We established a two-factor model to understand which factors may affect ICH onset independently of other factors. To avoid collinearity and model distortion, we did not simultaneously include two variables were if their correlation coefficient exceeded 0.9.20 In this model, two meteorological parameters persistently affected the risk of ICH after adjusting other factors (Table 2). The effect of daily mean TEM on ICH risk in lag0 was statistically significant when daily mean PRE, RHU, or SSD was adjusted. The effect of daily SSD on ICH risk in lag2 was also statistically significant when including daily mean TEM, PRE, or RHU as adjustment parameters. However, the day-to-day variation of TEM insignificantly related to ICH risk after adjusting the day-to-day variation of PRE or RHU (Table 3). The diurnal variation of TEM and PRE had meaningless relation to the risk of ICH occurrence regardless of another factor was adjusted (data not shown).
Table 2 The Effect of Daily Meteorological Parameters on the ICH Onset Risk for All Study Months in the Two-Factor Model (or, 95% CI)
Table 3 The Effect of Day-to-Day Variation of Meteorological Parameters on the ICH Onset Risk for All Study Cases in the Two-Factor Model (or, 95% CI)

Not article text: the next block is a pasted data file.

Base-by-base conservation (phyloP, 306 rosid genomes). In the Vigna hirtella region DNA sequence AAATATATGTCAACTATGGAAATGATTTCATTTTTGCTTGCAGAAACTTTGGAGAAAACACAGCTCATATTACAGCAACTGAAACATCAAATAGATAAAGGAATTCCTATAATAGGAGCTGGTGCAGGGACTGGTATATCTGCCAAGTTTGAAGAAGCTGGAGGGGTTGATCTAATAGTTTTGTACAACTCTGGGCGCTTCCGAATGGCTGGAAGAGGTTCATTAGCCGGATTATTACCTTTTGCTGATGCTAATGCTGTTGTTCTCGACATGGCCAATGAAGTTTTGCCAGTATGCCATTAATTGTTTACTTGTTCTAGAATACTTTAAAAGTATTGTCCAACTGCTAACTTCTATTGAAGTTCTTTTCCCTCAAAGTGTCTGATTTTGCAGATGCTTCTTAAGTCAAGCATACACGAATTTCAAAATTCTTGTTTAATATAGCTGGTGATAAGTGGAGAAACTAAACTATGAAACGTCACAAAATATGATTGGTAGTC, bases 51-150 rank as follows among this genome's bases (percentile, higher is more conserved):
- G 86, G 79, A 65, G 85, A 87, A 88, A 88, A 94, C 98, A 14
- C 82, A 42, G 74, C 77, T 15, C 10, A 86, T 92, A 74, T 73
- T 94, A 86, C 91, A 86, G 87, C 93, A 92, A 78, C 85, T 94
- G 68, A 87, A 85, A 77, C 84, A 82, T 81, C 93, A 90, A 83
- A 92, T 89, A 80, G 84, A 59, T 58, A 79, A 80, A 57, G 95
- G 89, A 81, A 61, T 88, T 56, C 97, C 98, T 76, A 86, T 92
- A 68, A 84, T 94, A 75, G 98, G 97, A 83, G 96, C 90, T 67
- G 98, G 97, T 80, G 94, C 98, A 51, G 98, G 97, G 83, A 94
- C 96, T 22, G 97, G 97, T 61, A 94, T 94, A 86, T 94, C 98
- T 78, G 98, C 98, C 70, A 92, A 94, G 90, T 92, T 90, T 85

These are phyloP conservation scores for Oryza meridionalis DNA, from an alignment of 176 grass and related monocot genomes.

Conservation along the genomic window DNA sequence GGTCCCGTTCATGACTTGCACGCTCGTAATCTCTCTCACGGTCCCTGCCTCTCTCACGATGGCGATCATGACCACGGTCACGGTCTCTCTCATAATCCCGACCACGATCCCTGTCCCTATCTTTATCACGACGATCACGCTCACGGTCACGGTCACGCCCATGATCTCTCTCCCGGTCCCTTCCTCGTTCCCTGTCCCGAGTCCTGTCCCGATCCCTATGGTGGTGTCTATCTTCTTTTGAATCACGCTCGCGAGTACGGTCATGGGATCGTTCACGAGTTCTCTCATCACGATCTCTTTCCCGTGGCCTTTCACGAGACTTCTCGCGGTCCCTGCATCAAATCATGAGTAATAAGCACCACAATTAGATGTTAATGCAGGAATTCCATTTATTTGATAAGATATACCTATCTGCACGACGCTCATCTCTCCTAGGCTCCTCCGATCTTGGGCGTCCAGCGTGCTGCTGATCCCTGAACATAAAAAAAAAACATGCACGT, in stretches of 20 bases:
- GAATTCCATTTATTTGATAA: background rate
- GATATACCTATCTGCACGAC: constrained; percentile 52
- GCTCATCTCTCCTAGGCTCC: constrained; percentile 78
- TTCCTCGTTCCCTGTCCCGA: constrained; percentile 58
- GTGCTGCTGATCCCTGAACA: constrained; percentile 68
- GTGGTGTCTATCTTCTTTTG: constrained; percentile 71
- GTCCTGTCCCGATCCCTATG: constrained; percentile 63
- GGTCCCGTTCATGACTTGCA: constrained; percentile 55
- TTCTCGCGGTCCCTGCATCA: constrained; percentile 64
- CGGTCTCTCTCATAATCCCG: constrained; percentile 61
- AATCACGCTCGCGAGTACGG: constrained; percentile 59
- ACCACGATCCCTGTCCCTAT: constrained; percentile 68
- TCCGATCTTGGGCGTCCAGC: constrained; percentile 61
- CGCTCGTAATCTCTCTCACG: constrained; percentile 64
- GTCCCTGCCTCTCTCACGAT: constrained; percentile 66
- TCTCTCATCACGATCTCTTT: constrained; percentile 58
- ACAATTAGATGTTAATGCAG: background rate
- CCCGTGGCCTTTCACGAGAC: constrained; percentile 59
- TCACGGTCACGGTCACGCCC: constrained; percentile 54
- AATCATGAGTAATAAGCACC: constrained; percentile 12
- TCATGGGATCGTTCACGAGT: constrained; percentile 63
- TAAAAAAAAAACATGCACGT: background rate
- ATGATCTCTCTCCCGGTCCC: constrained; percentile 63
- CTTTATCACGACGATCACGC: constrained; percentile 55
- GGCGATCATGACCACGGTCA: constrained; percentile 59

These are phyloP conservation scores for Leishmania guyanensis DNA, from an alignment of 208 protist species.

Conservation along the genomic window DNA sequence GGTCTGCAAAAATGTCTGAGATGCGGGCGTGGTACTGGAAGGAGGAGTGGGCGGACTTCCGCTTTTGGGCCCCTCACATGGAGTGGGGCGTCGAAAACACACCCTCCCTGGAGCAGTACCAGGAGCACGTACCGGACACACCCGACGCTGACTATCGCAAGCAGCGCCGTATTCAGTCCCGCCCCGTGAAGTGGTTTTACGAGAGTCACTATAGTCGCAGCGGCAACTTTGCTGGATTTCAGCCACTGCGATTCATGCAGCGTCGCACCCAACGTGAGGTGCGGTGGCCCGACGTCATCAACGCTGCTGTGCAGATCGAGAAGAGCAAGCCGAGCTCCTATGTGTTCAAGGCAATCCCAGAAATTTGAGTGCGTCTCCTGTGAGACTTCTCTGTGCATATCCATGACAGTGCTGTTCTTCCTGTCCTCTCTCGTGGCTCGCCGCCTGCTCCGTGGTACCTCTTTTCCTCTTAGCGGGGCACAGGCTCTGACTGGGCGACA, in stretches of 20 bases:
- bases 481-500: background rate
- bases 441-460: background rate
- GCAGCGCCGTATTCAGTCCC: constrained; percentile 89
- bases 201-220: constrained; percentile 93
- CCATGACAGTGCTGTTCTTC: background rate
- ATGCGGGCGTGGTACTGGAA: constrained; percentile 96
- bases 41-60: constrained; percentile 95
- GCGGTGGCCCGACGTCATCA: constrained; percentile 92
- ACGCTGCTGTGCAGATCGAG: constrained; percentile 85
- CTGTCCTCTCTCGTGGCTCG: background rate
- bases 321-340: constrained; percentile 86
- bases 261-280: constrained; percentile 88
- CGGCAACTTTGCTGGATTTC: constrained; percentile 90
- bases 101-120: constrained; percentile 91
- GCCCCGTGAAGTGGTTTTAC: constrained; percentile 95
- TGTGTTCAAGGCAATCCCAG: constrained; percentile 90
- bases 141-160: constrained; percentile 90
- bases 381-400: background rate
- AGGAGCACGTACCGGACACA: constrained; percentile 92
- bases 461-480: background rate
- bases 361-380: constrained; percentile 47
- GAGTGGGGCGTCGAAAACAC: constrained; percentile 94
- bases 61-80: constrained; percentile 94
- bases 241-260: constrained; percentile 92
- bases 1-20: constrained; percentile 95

Further stratified analysis based on the monthly mean TEM in the single-factor model was conducted (Figure 2B and C). In cold months, many meteorological parameters affected ICH onset meaningfully. The daily TEM and PRE had a significant impact on the risk of ICH occurrence. The risk decreased by 5.7% (P=0.001) with a 1°C increment of daily mean TEM, and the risk increased by 2.4% (P=0.002) when the daily mean PRE increased by 1hPa. The diurnal variation of TEM, diurnal or day-to-day variation of PRE, also accelerated the risk of ICH significantly. The risk increased by 4.1% (P=0.014) with a 1°C elevation of diurnal variation of TEM. And the risk was raised by 5.9% (P=0.006) and 4.2% (P=0.032) when the diurnal variation of PRE and day-to-day variation of PRE increased by 1hPa, respectively. By contrast, daily meteorological parameters and their fluctuation did not correlate with the risk of ICH in warm months except the daily max TEM.